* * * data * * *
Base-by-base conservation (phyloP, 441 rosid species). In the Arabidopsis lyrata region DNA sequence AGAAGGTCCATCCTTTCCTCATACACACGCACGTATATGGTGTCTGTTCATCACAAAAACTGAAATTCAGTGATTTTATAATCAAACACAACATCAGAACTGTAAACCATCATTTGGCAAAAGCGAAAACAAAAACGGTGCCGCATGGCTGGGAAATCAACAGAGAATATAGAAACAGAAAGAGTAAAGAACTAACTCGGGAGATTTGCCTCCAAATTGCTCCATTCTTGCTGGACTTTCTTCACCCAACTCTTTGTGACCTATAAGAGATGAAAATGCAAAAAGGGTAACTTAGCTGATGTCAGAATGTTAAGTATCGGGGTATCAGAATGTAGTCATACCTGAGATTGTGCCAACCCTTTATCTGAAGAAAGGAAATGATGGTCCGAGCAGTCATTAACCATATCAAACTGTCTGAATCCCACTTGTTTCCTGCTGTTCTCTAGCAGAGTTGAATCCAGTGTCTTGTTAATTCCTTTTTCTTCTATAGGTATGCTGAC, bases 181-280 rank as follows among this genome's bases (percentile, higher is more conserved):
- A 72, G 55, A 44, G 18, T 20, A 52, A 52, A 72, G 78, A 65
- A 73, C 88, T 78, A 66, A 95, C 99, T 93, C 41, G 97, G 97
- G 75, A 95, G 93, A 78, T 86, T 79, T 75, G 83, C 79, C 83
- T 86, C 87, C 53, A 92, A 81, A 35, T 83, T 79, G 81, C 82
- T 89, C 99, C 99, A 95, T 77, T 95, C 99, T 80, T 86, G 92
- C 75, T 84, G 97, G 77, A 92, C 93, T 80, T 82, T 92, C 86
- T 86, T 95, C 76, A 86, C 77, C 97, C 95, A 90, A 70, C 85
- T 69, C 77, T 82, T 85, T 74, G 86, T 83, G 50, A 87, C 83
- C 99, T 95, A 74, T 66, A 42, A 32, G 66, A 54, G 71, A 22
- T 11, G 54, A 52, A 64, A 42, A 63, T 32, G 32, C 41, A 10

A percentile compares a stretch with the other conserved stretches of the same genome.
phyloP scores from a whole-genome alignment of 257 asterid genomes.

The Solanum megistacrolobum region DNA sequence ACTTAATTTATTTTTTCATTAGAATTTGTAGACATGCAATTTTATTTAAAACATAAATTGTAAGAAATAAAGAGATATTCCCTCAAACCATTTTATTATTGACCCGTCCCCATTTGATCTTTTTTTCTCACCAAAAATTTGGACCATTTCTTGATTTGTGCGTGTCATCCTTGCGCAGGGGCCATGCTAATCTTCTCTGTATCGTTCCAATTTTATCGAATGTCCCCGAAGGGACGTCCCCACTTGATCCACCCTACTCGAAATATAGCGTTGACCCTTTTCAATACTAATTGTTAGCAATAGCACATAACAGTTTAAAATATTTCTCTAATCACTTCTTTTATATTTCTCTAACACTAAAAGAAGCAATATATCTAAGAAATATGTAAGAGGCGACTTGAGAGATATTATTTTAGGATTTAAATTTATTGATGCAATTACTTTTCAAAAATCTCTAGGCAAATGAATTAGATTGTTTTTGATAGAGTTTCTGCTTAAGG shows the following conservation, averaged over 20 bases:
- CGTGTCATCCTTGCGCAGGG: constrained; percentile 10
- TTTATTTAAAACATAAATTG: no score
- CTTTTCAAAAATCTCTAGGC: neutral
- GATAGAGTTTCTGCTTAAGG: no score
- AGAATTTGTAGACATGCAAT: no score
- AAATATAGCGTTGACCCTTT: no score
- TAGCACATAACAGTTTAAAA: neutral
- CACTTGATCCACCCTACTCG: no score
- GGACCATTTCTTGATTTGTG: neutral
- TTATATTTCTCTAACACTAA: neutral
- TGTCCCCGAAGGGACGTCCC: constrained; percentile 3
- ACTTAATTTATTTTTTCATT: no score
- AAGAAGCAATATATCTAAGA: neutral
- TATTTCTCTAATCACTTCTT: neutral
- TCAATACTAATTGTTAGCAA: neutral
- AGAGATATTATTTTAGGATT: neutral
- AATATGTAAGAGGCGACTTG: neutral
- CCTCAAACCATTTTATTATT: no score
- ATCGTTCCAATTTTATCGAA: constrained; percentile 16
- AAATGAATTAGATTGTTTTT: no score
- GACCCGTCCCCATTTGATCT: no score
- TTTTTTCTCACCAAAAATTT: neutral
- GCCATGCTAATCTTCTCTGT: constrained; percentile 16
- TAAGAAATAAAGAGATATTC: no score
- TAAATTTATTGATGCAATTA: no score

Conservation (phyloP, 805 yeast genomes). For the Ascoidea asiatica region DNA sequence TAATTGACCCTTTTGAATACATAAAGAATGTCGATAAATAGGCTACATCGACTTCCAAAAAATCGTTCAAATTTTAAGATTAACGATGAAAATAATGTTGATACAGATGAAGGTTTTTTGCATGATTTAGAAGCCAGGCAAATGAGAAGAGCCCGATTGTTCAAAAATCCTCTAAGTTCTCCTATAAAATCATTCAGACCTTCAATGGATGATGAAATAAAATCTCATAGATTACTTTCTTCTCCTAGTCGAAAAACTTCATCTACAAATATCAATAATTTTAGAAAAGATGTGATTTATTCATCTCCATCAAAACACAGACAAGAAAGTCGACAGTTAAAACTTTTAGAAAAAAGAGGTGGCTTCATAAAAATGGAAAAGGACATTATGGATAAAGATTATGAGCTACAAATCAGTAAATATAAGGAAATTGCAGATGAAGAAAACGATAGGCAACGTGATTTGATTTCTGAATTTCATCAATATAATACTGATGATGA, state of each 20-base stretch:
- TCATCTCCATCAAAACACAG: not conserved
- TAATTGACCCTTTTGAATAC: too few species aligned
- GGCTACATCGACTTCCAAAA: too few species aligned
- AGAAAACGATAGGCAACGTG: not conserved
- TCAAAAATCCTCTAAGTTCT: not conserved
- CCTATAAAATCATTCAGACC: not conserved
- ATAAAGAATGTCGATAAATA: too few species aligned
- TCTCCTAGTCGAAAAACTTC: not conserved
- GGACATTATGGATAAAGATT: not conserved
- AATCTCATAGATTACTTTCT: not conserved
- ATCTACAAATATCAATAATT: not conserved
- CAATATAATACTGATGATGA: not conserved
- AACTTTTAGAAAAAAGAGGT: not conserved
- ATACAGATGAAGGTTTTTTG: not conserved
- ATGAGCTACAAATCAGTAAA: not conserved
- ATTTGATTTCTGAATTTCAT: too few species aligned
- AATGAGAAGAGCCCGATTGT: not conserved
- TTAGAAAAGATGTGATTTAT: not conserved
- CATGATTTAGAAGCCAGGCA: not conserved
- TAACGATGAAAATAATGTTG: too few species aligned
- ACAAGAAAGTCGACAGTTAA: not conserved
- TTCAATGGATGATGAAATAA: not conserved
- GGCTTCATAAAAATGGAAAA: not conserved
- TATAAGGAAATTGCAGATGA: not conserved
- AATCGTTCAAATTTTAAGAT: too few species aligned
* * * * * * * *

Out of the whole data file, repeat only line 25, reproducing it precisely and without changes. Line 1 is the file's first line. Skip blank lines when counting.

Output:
- TGTCCCCGAAGGGACGTCCC: constrained; percentile 3